Off the court, the sixth-grader from Wuxi, in eastern China’s Jiangsu province, speaks quietly and gently. But when it’s game time, she’s laser-focused as she chases the ball, moving energetically across the court.Children tennis in Shanghai
Despite an overall trend of declining health and athleticism among Chinese children, a growing number of young people are taking up tennis — a sport invented in the U.K. in 1873 that barely existed in China less than two decades ago.
Like many others, Ni began playing tennis in 2011, when China’s former world No. 2 women’s tennis player Li Na became the first from Asia to win the Grand Slam championship title at the French Open. Li’s success led to a domestic tennis fever, and that same year, Ni’s father and coach, Xi Zhiye, began training his then-5-year-old daughter.
“There was a surge in the number of Chinese teenagers starting to learn tennis that year — some of the parents thought the sport could be a possible future for their children,” said Xi, who quit his job in securities trading two years ago to focus on his daughter’s tennis training.
In her age group, Ni is a top player: Last year, she won third place in the national Zheng Jie Cup teen tennis tournament. The 11-year-old is a short-distance runner and a soccer player on the school teams, but it’s her tennis ability cultivated over six years of intensive training that has won her the most medals.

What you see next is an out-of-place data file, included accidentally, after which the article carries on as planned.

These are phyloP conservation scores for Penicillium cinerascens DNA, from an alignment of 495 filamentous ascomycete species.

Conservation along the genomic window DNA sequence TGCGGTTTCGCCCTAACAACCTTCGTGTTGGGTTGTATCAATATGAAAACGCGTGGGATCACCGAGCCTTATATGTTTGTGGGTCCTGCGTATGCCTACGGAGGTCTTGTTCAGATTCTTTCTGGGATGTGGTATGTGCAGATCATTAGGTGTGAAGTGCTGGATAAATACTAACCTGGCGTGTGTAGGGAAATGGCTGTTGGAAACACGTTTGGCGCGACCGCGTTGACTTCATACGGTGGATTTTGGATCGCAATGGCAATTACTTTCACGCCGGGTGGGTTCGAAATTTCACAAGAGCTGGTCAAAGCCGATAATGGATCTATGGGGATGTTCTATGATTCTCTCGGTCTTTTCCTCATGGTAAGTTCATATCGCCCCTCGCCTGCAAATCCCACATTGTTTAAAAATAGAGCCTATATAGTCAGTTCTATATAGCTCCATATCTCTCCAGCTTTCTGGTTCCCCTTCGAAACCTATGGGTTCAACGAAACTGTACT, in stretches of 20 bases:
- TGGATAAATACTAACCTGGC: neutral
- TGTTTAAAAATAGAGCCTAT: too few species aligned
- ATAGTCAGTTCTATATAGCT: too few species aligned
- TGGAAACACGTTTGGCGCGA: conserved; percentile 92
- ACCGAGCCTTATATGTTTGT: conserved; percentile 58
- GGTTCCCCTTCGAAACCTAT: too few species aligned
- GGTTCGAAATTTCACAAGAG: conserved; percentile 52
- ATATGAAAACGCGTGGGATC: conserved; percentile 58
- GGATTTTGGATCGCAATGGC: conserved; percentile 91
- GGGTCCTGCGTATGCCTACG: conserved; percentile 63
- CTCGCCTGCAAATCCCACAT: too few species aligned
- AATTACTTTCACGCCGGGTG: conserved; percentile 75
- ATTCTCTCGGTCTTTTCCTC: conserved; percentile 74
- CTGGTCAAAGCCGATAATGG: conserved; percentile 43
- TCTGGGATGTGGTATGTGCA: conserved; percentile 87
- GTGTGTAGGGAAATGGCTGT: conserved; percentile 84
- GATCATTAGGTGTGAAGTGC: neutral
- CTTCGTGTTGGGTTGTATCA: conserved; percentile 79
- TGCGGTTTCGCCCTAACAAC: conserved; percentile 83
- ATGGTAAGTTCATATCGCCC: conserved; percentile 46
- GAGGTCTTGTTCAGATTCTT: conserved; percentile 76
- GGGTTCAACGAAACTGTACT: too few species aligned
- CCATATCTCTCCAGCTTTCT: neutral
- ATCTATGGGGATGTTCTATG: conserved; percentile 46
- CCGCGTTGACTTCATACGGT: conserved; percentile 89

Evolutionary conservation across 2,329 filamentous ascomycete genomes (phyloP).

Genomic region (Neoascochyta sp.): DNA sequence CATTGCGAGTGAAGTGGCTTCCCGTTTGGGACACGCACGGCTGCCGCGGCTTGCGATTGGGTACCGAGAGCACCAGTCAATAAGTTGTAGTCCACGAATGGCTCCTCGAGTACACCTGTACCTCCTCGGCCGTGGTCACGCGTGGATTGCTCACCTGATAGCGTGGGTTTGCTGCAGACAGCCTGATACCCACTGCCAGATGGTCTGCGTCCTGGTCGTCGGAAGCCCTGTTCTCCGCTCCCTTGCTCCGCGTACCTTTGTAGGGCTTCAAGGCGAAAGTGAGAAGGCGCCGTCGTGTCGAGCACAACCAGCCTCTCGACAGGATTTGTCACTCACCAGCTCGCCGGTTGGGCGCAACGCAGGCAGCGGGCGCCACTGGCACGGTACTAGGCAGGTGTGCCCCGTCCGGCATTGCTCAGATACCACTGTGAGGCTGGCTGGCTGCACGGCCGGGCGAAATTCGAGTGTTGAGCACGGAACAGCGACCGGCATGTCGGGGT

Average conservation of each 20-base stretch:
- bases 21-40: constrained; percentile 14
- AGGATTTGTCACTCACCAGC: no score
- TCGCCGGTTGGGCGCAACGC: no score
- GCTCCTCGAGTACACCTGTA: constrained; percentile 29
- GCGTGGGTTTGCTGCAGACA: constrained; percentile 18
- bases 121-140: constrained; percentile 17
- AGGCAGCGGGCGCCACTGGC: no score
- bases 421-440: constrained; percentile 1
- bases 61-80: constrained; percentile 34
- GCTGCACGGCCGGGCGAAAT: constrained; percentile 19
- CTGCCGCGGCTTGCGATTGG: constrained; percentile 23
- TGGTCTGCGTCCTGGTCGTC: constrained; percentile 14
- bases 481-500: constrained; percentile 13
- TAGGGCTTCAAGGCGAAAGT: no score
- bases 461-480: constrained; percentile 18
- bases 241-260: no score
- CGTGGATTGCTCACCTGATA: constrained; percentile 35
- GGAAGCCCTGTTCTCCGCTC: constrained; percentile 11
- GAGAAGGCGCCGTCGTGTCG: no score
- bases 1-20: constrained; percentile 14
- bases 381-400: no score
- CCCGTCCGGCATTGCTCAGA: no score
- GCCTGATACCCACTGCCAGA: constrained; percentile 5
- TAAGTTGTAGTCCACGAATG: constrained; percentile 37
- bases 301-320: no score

“I like playing tennis. It helps me relax after school,” Ni told Sixth Tone. “I’m the only one at my school who plays tennis, but I don’t feel lonely — I make friends at different tournaments, and they’re all excellent tennis players.”
The number of tennis players registered at Shanghai’s 16 government-run children’s sports clubs has increased tenfold since 2007, from 100 to 1,075 today, according to the city’s tennis association. A decade ago, only five of the 16 district clubs offered tennis, but now each has a team, said Xue Lei, vice secretary-general of the association. Tennis is also being offered at schools alongside other sports as part of a wider push by the Chinese government to encourage children to stay active.
Xue attributes the increased interest in youth tennis to the sport’s growing profile in China. In 1998, the international tennis tournament Heineken Open came to Shanghai, making it the first world-class tennis competition in the country. The Tennis Masters Cup and ATP World Tour Masters 1000 tournaments followed a few years later. Earlier this month, the Shanghai Masters entered its ninth year, drawing top international players like men’s singles champion Roger Federer.
“Many young parents today grew up watching these tennis games or following a certain star tennis player,” said Xue. “Motivated by their own interest in the sport, they started bringing their children to the court.”
This is certainly true for Ni, whose father began playing tennis as a hobby in the late 1990s and remains a loyal fan of Federer. Xi couldn’t wait to start teaching his daughter the sport when she turned 5 — considered the minimum age for children to start tennis training.